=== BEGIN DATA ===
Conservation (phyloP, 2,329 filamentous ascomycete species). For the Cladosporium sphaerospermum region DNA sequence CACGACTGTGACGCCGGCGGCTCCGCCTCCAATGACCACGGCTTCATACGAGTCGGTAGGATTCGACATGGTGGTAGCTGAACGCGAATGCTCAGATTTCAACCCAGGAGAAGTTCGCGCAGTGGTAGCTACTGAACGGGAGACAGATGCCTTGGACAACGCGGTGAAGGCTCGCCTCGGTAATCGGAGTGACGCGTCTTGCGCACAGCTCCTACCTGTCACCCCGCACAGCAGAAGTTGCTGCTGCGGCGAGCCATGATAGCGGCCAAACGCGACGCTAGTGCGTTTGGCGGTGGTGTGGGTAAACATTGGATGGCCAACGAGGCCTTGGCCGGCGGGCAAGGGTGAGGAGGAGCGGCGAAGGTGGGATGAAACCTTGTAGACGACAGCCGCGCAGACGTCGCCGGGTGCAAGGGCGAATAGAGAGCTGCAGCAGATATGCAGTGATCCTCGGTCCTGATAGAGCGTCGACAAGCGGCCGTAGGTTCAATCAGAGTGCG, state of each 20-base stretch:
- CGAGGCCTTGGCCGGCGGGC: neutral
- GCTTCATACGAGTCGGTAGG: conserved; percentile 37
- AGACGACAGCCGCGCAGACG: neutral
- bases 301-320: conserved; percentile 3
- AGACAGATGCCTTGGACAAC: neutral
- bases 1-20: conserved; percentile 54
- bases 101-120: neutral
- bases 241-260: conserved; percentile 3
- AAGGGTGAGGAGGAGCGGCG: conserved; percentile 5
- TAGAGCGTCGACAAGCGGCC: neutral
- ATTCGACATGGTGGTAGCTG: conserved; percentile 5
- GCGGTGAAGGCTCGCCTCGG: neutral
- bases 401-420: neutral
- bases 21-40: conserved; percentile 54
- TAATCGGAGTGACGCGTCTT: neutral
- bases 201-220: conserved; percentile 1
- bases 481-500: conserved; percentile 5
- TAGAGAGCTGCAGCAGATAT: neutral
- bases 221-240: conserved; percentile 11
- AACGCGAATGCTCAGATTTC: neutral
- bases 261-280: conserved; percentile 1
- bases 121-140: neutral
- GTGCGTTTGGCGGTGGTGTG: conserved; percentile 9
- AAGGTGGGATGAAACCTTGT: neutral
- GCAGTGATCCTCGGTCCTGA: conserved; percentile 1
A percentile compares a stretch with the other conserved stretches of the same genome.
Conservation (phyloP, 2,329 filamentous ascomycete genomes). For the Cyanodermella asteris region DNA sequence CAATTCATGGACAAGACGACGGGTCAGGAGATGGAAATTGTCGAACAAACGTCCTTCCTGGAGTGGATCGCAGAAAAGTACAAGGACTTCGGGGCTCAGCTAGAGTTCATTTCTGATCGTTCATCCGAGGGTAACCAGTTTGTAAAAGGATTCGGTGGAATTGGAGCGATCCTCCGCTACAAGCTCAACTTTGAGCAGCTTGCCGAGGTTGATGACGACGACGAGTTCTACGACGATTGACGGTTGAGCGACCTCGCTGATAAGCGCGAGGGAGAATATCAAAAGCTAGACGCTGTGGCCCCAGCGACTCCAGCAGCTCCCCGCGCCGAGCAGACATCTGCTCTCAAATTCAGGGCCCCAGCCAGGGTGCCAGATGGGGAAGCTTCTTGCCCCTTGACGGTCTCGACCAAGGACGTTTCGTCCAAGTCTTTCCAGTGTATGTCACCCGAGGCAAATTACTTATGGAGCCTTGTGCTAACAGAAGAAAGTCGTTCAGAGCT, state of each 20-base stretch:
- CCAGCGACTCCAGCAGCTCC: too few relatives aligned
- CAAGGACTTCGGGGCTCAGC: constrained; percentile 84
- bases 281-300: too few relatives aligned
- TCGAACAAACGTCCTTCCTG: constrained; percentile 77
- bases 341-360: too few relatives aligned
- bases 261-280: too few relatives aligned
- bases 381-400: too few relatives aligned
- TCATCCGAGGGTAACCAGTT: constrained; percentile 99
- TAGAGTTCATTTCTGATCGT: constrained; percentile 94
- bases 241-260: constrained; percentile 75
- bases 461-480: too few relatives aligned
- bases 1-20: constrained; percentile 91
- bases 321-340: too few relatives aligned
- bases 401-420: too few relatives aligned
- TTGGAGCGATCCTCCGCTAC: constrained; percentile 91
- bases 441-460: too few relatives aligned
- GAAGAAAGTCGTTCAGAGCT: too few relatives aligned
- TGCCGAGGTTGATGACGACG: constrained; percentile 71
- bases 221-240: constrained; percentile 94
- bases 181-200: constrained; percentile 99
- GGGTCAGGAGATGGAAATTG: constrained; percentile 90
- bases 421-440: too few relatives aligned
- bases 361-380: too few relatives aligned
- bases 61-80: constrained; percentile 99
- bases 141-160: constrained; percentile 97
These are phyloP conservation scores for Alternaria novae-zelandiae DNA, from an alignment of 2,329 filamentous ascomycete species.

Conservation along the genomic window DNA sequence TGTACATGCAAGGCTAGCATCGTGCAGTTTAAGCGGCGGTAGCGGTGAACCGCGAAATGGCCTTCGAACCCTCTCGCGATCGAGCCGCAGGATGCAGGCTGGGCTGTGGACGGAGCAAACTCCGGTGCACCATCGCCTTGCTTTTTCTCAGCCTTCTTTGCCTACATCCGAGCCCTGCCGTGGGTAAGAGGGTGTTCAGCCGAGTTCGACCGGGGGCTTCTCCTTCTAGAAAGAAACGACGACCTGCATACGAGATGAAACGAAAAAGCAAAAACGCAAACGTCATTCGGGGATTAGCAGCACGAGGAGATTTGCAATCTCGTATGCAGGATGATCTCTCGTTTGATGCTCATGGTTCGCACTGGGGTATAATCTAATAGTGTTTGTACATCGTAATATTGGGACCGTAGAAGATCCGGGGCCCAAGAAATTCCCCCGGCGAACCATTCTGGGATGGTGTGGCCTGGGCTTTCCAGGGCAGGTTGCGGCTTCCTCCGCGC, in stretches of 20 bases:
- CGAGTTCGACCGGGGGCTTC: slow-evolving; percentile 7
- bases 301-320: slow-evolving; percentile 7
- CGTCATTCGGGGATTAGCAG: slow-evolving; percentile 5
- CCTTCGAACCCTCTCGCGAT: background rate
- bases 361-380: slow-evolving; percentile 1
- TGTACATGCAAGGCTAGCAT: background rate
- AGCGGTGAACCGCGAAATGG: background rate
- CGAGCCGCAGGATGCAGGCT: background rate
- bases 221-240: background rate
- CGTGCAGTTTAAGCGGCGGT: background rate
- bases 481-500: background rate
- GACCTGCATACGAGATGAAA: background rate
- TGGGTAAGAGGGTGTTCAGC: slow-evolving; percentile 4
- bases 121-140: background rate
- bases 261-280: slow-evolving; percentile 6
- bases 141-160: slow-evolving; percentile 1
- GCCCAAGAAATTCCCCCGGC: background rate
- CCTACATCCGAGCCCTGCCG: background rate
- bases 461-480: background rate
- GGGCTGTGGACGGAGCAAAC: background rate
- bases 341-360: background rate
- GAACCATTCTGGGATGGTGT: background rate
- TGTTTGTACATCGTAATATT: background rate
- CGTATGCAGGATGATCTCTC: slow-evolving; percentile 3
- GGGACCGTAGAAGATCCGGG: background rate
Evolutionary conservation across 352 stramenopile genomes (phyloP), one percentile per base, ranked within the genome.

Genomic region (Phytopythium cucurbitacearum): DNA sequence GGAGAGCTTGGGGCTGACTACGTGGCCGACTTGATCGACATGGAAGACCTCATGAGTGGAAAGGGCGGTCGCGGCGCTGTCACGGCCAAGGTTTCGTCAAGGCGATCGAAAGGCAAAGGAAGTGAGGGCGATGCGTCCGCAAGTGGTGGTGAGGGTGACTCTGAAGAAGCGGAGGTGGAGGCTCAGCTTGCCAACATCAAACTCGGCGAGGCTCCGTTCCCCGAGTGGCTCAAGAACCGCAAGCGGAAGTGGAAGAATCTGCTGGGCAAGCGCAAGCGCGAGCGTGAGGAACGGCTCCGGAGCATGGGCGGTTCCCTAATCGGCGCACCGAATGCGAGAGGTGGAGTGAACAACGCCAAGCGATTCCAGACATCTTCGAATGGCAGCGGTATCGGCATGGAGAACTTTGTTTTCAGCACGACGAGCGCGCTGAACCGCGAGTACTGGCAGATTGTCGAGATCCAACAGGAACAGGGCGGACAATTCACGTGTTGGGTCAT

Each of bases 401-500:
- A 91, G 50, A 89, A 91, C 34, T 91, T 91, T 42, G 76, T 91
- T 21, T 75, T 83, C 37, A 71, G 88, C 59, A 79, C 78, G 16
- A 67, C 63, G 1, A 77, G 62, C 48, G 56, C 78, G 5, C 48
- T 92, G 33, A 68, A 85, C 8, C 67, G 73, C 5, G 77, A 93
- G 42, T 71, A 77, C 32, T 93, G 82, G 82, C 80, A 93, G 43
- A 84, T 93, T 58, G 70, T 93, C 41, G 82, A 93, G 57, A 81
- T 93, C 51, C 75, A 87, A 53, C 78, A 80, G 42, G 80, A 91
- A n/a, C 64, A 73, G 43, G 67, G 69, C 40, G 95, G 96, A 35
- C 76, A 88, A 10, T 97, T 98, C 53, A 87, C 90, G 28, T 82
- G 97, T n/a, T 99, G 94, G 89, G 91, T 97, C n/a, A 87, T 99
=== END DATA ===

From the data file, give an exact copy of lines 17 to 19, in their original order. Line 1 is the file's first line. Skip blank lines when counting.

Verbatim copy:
- bases 201-220: conserved; percentile 1
- bases 481-500: conserved; percentile 5
- TAGAGAGCTGCAGCAGATAT: neutral